Hotels are located at the base of Whistler and Blackcomb Mountain, throughout Whistler Village, and in Whistler Creekside Village. Every budget and travel need is covered, from the reasonable Listel Hotel Whistler to luxury options including the Four Seasons Resort Whistler, Fairmont Chateau Whistler, and One Blackcomb Place, a six-star boutique hotel, residence, and club. For those keen to hit the slopes, a bonus of staying in the pedestrian village is being able to ski-in and ski-out.
Mont Tremblant Ski Resort is around 80 miles northwest of Montreal. The summit offers a breathtaking view of the Laurentian Mountains, and with an elevation of 2,871 feet, it is one of the taller peaks in the Laurentian range. The mountain and resort are part of Mont-Tremblant National Park, and on site is a pedestrian village of shops, restaurants, and hotels featuring architecture reminiscent of traditional Quebec. The town of Mont-Tremblant is nearby.
The main resort has some 665 acres of ski and snowboarding trails. There are 96 marked downhill trails equally divided into easy, intermediate, and difficult runs. The intermediate trails include four snow parks. The runs are serviced by 13 lifts. An open-air gondola, or cabriolet lift, is used to transport skiers above the village from the parking lot to the bottom of the mountain. If you get hungry at the top of the hill, Grand Manitou summit lodge restaurant offers spectacular views. If you get an itch to gamble between runs, there’s a casino located at the base of some of the trails. Other winter activities in the area include cross-country skiing, dogsledding, downhill skiing and ski schools, helicopter tours, ice climbing, ice fishing, ice skating, sleigh rides, snowmobiling, snowshoeing, and tubing.
Mont Tremblant has a wide variety of hotel and condo accommodations, many of which are situated in the pedestrian village. There are additional condo and chalet accommodations located adjacent to the pedestrian village that are managed by the resort’s rental agency or other private rental agencies.
Mont-Sainte-Anne, about 25 miles northeast of Quebec City in the Laurentian Mountains, offers a wide mix of terrain that ranges from beginner to advanced. When Mont-Sainte-Anne officially became a ski resort in 1966, it opened with 10 trails. Today there are 71 trails on three different sides of the mountain and 19 trails available for night skiing on the highest vertical for night skiing in Canada. And you can now climb to the summit with your split board and then enjoy a slope from among the 71 available, thanks to ascent paths for alpine skiers. This allows alpine skiers to ski both faces of the mountain covering a variety of terrain. While alpine touring is usually offered along existing downhill slopes, these trails take hikers through picturesque scenery of the mountain forests.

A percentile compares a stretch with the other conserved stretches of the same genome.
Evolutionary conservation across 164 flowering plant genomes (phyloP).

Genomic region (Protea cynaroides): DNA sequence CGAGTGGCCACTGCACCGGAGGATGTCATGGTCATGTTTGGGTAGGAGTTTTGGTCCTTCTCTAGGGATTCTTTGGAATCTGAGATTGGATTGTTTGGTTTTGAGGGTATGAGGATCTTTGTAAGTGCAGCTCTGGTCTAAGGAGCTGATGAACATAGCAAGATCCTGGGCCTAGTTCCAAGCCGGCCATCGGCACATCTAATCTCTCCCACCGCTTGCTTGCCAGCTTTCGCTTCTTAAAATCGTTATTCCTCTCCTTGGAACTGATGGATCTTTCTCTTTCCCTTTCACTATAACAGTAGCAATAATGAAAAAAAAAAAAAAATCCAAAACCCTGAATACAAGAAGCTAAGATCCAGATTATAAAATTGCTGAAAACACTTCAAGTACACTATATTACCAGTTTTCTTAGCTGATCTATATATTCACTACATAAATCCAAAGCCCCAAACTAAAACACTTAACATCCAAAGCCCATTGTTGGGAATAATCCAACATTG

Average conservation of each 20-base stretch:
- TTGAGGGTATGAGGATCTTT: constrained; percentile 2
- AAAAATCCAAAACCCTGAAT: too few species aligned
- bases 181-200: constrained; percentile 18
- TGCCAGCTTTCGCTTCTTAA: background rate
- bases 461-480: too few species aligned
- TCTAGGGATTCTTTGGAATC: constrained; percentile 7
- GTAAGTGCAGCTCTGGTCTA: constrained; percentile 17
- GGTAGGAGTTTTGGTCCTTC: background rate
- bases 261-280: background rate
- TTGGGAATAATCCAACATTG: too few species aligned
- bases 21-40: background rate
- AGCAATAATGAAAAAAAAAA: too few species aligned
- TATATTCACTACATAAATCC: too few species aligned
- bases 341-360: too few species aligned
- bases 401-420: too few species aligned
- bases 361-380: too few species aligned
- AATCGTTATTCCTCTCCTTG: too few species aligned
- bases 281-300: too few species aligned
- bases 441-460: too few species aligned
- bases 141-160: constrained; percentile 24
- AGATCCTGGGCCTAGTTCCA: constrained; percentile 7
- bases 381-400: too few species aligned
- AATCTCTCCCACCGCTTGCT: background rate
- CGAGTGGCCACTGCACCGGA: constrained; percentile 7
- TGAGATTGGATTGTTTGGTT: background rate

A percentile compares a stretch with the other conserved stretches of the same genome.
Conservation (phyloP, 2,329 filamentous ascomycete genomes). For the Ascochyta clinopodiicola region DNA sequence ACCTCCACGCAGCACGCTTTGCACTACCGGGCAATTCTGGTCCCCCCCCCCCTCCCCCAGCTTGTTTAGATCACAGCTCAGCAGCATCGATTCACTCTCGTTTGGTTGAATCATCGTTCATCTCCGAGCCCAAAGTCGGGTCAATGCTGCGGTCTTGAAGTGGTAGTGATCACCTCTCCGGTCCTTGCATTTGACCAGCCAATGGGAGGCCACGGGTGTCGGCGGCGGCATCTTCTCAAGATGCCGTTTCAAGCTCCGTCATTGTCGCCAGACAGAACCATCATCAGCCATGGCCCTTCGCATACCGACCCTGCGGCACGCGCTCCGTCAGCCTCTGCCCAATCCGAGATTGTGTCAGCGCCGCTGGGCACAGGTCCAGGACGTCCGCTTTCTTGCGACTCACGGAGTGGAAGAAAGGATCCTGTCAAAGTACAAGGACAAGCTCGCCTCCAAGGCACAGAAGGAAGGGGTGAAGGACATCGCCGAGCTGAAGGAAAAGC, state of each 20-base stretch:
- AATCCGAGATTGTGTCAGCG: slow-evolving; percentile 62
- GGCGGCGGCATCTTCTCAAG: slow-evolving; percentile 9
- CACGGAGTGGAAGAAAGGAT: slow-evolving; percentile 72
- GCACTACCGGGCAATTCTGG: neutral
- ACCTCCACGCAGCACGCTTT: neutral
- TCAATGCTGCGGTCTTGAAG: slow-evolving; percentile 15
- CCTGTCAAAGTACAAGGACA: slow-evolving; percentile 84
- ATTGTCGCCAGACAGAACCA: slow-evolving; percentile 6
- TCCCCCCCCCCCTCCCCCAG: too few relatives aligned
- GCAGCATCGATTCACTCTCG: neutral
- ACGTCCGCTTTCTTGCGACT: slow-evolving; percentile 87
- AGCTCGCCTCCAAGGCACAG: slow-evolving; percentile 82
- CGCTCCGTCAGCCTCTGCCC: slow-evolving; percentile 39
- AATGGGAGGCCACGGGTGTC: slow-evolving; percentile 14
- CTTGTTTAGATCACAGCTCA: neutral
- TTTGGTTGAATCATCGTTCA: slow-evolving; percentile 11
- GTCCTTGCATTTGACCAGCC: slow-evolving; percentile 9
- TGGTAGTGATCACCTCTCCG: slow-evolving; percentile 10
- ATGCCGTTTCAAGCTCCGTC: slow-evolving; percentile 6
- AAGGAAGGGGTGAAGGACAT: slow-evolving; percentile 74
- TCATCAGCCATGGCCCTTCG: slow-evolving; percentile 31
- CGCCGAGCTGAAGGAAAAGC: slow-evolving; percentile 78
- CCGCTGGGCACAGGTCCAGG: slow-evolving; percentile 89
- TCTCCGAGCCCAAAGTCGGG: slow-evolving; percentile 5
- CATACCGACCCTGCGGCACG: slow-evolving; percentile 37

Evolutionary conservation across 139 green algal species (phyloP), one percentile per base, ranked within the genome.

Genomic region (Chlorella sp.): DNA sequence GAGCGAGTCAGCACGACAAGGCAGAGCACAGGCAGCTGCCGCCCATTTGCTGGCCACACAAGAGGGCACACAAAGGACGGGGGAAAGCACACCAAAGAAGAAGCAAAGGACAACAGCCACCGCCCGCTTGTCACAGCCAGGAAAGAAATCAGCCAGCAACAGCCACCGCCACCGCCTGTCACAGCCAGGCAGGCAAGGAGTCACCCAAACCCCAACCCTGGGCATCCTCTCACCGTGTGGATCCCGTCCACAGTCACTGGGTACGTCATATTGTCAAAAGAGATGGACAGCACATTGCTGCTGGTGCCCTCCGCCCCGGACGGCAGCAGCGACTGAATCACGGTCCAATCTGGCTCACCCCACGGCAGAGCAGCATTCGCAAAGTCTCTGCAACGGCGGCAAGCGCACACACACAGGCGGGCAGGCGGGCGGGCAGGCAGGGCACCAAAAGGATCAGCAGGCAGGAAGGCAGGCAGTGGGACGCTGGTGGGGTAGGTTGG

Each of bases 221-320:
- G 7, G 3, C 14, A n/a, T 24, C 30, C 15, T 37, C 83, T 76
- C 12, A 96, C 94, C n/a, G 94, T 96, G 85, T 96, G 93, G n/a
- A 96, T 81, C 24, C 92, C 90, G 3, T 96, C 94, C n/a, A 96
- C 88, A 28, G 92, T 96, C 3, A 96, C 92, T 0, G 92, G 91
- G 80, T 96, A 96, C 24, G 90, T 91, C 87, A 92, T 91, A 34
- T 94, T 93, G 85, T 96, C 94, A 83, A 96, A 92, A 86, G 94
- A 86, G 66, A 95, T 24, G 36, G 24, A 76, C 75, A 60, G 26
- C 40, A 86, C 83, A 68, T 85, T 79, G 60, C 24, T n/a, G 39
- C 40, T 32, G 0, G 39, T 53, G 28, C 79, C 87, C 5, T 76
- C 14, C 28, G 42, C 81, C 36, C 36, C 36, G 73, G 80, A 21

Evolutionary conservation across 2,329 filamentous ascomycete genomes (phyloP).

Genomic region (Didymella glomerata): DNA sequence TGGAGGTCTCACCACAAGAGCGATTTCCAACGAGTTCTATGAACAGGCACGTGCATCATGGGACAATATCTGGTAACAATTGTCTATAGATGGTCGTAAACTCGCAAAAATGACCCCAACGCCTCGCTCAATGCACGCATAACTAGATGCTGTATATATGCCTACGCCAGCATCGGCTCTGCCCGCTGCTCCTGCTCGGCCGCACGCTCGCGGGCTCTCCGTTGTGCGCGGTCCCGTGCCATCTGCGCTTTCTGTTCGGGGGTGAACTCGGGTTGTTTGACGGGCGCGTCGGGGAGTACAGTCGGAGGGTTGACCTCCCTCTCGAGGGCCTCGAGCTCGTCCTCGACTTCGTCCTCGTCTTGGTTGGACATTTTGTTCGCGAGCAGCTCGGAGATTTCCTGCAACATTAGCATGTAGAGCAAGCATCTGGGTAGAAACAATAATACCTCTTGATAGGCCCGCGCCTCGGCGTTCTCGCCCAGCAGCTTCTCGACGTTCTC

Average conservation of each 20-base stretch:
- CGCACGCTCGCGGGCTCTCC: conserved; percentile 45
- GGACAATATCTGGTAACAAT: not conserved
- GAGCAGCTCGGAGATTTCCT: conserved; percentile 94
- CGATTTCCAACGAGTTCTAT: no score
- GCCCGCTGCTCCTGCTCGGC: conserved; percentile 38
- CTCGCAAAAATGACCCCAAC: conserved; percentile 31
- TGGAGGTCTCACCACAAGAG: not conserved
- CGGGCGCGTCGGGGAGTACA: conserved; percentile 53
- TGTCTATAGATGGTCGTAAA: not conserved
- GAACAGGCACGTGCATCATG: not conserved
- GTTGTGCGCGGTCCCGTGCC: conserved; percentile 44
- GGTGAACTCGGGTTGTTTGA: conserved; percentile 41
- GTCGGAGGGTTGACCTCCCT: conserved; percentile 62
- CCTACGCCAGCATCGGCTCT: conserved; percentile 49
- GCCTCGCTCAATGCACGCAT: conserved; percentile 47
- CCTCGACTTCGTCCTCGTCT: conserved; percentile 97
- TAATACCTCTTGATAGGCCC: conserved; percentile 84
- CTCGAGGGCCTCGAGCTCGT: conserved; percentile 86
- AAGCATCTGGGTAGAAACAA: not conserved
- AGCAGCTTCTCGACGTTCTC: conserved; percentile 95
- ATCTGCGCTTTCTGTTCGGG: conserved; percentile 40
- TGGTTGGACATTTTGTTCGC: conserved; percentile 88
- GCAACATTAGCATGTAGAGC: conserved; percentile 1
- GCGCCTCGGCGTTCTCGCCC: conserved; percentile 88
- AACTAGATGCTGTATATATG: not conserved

In 1967 the first Canadian Winter Games were held at Mont-Sainte-Anne, and the resort has hosted World Cup alpine races and the Junior World Championships three times.
Mont-Sainte-Anne’s Cross-Country Ski Centre features 123 miles of trails, including a 78-mile network for skating stride, which makes it the largest cross-country ski center in Canada and the second most significant in North America after Royal Gorge, California.
The resort is host to multiple other winter activities including snowshoeing, dog sledding, paragliding, sleigh rides, and ice skating.
There are a wide range of nearby accommodations, including hotels, condos, and chalets. For four-star luxury, the Chateau Mont-Sainte-Anne is a popular choice because it is a mere four-minute walk to the slopes.
This article originally appeared in the Feb. 23, 2018, issue of The Norwegian American. To subscribe, visit SUBSCRIBE or call us at (206) 784-4617.